Since the evidence of what videogames companies promise (trailers, betas, press releases) is so indelible and the actual result so easy to compare, it doesn’t currently seem clear what the Consumer Rights Act would have to say about elvin environments that don’t have effective HDRI mapping, as a videogame’s betas seemed to have, or where entire promised levels, characters or character functionality has been omitted because of deadline constraints and technical issues which the developers were not able to address in time for release. Technically anything you were promised at the time you pre-ordered and committed your money to the product, you should have a right to expect, but I do wonder how practical an enforcement of the CRA will be in such cases.

Bad breaks for new videogame releases

The second issue, broken code, is similar but not identical, in that tearing and viral digital plagues are annoyances which don’t necessarily stop gameplay, though they lower the quality of the experience. Certainly they don’t feature in pre-launch trailers. Do they therefore constitute ‘defective product’ under the CRA? The stipulations of the CRA, under the ‘Digital content to be fit for particular purpose’ section, only frame the problem in the broadest context.

The Guardian discusses the matter with Alex Tutty from entertainment law company Sheridans, who says “If the company says, this is how the game is going to work, and later they pivot and say, actually it will be slightly different, players could complain that, well I bought it under the belief it was going to be something else, so I want a refund.”

This breaks the current understanding between games publishers and their consumers so profoundly as to promise significant compromises ahead for software houses relying on the UK market, which for videogames alone stands at nearly £4bn – too much to just abandon the market because the problem is vexing.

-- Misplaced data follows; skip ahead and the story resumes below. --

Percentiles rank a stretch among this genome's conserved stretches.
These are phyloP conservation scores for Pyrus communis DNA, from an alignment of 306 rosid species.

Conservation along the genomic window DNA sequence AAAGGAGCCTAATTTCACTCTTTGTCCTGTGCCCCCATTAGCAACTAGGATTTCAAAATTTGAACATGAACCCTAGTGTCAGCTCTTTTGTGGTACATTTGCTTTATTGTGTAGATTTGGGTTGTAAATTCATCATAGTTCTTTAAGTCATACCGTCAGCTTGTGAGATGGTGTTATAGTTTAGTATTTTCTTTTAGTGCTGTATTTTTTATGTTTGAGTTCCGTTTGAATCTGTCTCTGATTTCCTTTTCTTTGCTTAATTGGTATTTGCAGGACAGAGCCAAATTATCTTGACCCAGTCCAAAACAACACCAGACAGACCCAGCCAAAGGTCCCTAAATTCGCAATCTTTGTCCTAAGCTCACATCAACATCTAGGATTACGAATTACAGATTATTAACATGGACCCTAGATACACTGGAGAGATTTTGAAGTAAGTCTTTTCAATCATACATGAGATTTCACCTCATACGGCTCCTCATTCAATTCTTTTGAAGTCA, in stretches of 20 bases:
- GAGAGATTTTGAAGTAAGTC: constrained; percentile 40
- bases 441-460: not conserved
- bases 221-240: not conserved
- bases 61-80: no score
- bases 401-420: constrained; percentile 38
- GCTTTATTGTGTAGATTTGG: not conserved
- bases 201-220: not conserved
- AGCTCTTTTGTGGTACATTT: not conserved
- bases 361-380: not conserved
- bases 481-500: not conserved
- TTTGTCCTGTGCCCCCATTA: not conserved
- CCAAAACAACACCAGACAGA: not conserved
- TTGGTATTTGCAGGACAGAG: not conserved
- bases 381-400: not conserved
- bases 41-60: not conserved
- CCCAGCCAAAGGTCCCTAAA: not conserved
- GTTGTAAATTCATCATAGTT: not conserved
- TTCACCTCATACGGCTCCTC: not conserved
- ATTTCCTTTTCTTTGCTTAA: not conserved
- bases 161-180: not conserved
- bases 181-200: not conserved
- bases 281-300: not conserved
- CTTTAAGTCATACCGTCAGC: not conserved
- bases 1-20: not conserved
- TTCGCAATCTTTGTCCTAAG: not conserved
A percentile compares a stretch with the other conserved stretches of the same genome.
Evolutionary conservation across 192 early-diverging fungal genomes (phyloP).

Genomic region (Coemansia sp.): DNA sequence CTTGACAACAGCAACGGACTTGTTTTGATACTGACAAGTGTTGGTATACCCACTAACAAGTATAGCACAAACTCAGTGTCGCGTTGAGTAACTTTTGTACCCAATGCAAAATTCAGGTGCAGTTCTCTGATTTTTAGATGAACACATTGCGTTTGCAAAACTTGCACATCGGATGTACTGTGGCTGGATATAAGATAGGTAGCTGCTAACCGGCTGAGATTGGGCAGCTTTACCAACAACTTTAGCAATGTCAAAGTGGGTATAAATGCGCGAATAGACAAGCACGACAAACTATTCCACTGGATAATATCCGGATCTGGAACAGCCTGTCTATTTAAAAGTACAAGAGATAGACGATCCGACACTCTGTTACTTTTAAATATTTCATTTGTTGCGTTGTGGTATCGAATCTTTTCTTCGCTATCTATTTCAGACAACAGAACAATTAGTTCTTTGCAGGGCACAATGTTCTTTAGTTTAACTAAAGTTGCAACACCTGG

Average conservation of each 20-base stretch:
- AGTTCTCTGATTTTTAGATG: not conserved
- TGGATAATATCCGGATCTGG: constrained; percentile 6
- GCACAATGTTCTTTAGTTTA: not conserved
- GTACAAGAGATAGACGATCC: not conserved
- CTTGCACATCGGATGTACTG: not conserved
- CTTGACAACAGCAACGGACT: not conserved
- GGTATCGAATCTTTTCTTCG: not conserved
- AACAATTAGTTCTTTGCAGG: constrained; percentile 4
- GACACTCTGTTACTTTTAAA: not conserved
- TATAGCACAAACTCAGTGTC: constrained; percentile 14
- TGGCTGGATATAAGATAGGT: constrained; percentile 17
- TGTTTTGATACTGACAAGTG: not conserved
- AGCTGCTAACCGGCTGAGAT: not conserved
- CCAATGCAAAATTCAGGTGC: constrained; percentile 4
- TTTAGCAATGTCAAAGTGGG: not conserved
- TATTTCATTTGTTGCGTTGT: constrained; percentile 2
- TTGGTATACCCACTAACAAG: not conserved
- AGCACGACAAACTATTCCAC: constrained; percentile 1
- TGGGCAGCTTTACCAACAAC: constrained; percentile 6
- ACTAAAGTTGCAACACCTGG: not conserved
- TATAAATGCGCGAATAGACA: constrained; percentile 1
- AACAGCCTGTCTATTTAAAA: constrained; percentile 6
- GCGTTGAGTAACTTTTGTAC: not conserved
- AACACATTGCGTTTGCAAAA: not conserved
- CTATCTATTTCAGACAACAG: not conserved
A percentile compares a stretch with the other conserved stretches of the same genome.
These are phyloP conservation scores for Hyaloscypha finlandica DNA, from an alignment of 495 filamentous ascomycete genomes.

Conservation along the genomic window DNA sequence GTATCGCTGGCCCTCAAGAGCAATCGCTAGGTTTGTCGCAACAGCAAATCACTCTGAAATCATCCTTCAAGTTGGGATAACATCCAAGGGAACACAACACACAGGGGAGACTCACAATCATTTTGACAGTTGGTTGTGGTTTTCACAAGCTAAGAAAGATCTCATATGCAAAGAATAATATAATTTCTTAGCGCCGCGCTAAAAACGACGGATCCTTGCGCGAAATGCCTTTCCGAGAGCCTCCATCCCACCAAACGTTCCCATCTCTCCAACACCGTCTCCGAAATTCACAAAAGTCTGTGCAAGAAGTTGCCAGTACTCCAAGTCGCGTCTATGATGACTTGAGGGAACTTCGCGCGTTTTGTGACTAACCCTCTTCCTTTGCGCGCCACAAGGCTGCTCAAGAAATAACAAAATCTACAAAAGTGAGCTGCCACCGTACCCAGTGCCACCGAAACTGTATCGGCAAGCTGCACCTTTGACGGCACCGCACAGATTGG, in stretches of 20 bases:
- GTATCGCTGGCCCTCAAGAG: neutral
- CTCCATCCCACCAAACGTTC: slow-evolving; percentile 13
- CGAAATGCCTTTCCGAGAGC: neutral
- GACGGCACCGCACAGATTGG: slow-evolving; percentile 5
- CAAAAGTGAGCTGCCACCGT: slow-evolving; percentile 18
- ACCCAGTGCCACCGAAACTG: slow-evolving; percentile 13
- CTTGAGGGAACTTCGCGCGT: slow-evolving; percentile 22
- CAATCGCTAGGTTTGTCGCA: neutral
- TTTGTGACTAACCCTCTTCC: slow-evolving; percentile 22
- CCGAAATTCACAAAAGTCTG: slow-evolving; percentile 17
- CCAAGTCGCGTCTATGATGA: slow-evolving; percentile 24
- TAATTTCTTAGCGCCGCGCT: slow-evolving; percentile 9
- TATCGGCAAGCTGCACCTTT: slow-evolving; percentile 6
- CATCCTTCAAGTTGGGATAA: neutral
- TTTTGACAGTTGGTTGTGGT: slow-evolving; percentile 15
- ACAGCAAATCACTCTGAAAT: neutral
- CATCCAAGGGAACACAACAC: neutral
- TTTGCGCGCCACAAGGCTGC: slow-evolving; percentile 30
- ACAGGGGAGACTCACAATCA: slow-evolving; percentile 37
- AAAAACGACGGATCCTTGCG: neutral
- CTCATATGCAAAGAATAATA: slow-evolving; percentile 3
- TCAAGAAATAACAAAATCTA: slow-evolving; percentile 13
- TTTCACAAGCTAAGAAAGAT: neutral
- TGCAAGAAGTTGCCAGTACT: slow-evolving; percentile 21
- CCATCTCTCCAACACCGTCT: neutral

Non-European – let’s face it, North American – publishing houses may like to consider additions or amendments to ‘pre-nup’ clauses with pre-ordering gamers, in much the same way that Europe’s protection of employment rights is commonly side-lined in employment contracts (with the PM aiming to abolish those pesky rights completely), but the European Union can be a formidable opponent in this regard, as Google, Facebook Microsoft and numerous others have discovered in the last 10-15 years. Additionally the new Consumer Rights Act is prepared for this tactic by giving ‘consumers [the right] to challenge terms and conditions which are not fair or are hidden in the small print’.

No mere game

Issues raised for videogame houses apply, of course, to any other purchased content that only exists in your device buffers. Items such as software packages – and the newly-revised CRA is most likely to affect software producers who have adopted a cloud model, as Microsoft is intent on moving towards from Windows 10 onwards, and as Adobe has already done with the Creative Cloud suite. What redress, therefore, do consumers have when they receive broken or defective code under a cloud licensing model wherein a constantly updating stream of code has been committed to for a certain period of time? How can the CRA’s ‘partial rejection of goods’ clause apply to software with one integral but broken feature?

Though it was beyond time that digital-only consumers had some kind of concrete legislation to gain redress for virtual purchases, the fact that the UK Consumer Rights Act is not synchronised with similar acts in analogous regions – most particularly in North America and China – might lead one to believe that it has been designed to foster new trade for the contract and litigation lawyers.